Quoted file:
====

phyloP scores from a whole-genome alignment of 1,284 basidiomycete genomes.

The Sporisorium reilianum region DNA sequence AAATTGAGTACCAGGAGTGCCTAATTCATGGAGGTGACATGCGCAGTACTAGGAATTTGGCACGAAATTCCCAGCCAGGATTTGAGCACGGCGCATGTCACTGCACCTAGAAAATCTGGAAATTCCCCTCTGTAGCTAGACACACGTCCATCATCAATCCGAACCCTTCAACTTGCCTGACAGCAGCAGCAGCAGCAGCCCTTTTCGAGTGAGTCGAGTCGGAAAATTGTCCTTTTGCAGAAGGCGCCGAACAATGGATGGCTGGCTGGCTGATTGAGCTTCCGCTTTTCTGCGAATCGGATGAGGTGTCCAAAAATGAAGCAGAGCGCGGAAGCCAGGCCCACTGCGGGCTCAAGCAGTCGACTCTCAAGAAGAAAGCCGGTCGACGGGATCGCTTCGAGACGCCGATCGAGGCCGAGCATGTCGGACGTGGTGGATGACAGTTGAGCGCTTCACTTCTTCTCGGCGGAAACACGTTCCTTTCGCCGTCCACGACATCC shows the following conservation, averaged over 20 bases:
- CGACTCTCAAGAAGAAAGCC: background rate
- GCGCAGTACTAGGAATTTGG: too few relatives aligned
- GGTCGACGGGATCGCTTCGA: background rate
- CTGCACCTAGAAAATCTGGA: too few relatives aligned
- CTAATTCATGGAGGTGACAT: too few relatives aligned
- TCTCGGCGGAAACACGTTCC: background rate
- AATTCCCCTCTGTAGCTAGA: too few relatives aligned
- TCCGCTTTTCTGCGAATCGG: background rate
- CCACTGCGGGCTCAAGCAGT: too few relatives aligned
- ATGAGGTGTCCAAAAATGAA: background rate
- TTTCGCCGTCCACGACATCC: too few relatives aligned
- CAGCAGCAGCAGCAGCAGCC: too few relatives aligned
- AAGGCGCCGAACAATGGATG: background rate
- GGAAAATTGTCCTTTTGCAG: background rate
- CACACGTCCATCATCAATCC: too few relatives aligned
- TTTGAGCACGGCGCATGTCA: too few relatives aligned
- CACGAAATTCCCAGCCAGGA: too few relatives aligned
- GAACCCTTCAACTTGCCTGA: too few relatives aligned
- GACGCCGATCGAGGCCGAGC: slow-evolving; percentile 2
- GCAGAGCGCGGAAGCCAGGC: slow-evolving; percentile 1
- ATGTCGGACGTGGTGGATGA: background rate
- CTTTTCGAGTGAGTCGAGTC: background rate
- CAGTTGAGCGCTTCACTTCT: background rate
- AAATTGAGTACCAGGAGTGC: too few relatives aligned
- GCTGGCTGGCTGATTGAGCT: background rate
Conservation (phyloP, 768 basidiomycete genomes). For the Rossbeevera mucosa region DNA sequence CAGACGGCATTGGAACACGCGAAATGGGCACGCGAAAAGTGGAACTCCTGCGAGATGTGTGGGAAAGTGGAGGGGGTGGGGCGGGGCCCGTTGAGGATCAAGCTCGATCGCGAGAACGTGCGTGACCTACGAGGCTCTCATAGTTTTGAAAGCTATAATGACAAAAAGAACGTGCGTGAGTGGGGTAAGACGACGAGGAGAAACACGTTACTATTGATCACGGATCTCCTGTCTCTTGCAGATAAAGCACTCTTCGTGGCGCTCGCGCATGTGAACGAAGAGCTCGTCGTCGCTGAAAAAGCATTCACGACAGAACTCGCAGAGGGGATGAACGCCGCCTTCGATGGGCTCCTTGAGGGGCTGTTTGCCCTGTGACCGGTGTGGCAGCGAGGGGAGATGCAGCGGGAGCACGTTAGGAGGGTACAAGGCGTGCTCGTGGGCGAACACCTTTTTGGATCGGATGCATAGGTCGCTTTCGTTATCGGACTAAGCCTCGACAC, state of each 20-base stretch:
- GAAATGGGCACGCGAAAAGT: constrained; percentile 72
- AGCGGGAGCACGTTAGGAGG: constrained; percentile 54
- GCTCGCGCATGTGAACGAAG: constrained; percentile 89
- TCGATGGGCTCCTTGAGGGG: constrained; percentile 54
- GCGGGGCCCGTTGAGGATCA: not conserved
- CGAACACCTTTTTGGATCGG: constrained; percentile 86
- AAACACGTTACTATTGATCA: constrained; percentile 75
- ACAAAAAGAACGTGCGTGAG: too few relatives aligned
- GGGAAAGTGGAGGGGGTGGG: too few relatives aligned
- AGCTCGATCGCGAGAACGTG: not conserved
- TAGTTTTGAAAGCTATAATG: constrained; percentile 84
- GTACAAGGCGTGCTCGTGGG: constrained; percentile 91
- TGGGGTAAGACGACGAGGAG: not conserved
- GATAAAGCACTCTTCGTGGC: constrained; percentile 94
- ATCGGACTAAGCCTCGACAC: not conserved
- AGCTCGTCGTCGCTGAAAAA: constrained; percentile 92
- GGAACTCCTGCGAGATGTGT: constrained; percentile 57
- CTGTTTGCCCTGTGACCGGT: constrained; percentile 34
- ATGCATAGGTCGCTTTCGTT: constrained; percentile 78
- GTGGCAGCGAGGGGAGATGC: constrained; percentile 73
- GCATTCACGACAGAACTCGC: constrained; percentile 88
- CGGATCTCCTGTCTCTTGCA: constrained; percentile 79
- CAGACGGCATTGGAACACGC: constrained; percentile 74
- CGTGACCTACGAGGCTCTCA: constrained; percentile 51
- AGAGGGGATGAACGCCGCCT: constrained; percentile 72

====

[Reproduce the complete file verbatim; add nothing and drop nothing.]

phyloP scores from a whole-genome alignment of 1,284 basidiomycete genomes.

The Sporisorium reilianum region DNA sequence AAATTGAGTACCAGGAGTGCCTAATTCATGGAGGTGACATGCGCAGTACTAGGAATTTGGCACGAAATTCCCAGCCAGGATTTGAGCACGGCGCATGTCACTGCACCTAGAAAATCTGGAAATTCCCCTCTGTAGCTAGACACACGTCCATCATCAATCCGAACCCTTCAACTTGCCTGACAGCAGCAGCAGCAGCAGCCCTTTTCGAGTGAGTCGAGTCGGAAAATTGTCCTTTTGCAGAAGGCGCCGAACAATGGATGGCTGGCTGGCTGATTGAGCTTCCGCTTTTCTGCGAATCGGATGAGGTGTCCAAAAATGAAGCAGAGCGCGGAAGCCAGGCCCACTGCGGGCTCAAGCAGTCGACTCTCAAGAAGAAAGCCGGTCGACGGGATCGCTTCGAGACGCCGATCGAGGCCGAGCATGTCGGACGTGGTGGATGACAGTTGAGCGCTTCACTTCTTCTCGGCGGAAACACGTTCCTTTCGCCGTCCACGACATCC shows the following conservation, averaged over 20 bases:
- CGACTCTCAAGAAGAAAGCC: background rate
- GCGCAGTACTAGGAATTTGG: too few relatives aligned
- GGTCGACGGGATCGCTTCGA: background rate
- CTGCACCTAGAAAATCTGGA: too few relatives aligned
- CTAATTCATGGAGGTGACAT: too few relatives aligned
- TCTCGGCGGAAACACGTTCC: background rate
- AATTCCCCTCTGTAGCTAGA: too few relatives aligned
- TCCGCTTTTCTGCGAATCGG: background rate
- CCACTGCGGGCTCAAGCAGT: too few relatives aligned
- ATGAGGTGTCCAAAAATGAA: background rate
- TTTCGCCGTCCACGACATCC: too few relatives aligned
- CAGCAGCAGCAGCAGCAGCC: too few relatives aligned
- AAGGCGCCGAACAATGGATG: background rate
- GGAAAATTGTCCTTTTGCAG: background rate
- CACACGTCCATCATCAATCC: too few relatives aligned
- TTTGAGCACGGCGCATGTCA: too few relatives aligned
- CACGAAATTCCCAGCCAGGA: too few relatives aligned
- GAACCCTTCAACTTGCCTGA: too few relatives aligned
- GACGCCGATCGAGGCCGAGC: slow-evolving; percentile 2
- GCAGAGCGCGGAAGCCAGGC: slow-evolving; percentile 1
- ATGTCGGACGTGGTGGATGA: background rate
- CTTTTCGAGTGAGTCGAGTC: background rate
- CAGTTGAGCGCTTCACTTCT: background rate
- AAATTGAGTACCAGGAGTGC: too few relatives aligned
- GCTGGCTGGCTGATTGAGCT: background rate
Conservation (phyloP, 768 basidiomycete genomes). For the Rossbeevera mucosa region DNA sequence CAGACGGCATTGGAACACGCGAAATGGGCACGCGAAAAGTGGAACTCCTGCGAGATGTGTGGGAAAGTGGAGGGGGTGGGGCGGGGCCCGTTGAGGATCAAGCTCGATCGCGAGAACGTGCGTGACCTACGAGGCTCTCATAGTTTTGAAAGCTATAATGACAAAAAGAACGTGCGTGAGTGGGGTAAGACGACGAGGAGAAACACGTTACTATTGATCACGGATCTCCTGTCTCTTGCAGATAAAGCACTCTTCGTGGCGCTCGCGCATGTGAACGAAGAGCTCGTCGTCGCTGAAAAAGCATTCACGACAGAACTCGCAGAGGGGATGAACGCCGCCTTCGATGGGCTCCTTGAGGGGCTGTTTGCCCTGTGACCGGTGTGGCAGCGAGGGGAGATGCAGCGGGAGCACGTTAGGAGGGTACAAGGCGTGCTCGTGGGCGAACACCTTTTTGGATCGGATGCATAGGTCGCTTTCGTTATCGGACTAAGCCTCGACAC, state of each 20-base stretch:
- GAAATGGGCACGCGAAAAGT: constrained; percentile 72
- AGCGGGAGCACGTTAGGAGG: constrained; percentile 54
- GCTCGCGCATGTGAACGAAG: constrained; percentile 89
- TCGATGGGCTCCTTGAGGGG: constrained; percentile 54
- GCGGGGCCCGTTGAGGATCA: not conserved
- CGAACACCTTTTTGGATCGG: constrained; percentile 86
- AAACACGTTACTATTGATCA: constrained; percentile 75
- ACAAAAAGAACGTGCGTGAG: too few relatives aligned
- GGGAAAGTGGAGGGGGTGGG: too few relatives aligned
- AGCTCGATCGCGAGAACGTG: not conserved
- TAGTTTTGAAAGCTATAATG: constrained; percentile 84
- GTACAAGGCGTGCTCGTGGG: constrained; percentile 91
- TGGGGTAAGACGACGAGGAG: not conserved
- GATAAAGCACTCTTCGTGGC: constrained; percentile 94
- ATCGGACTAAGCCTCGACAC: not conserved
- AGCTCGTCGTCGCTGAAAAA: constrained; percentile 92
- GGAACTCCTGCGAGATGTGT: constrained; percentile 57
- CTGTTTGCCCTGTGACCGGT: constrained; percentile 34
- ATGCATAGGTCGCTTTCGTT: constrained; percentile 78
- GTGGCAGCGAGGGGAGATGC: constrained; percentile 73
- GCATTCACGACAGAACTCGC: constrained; percentile 88
- CGGATCTCCTGTCTCTTGCA: constrained; percentile 79
- CAGACGGCATTGGAACACGC: constrained; percentile 74
- CGTGACCTACGAGGCTCTCA: constrained; percentile 51
- AGAGGGGATGAACGCCGCCT: constrained; percentile 72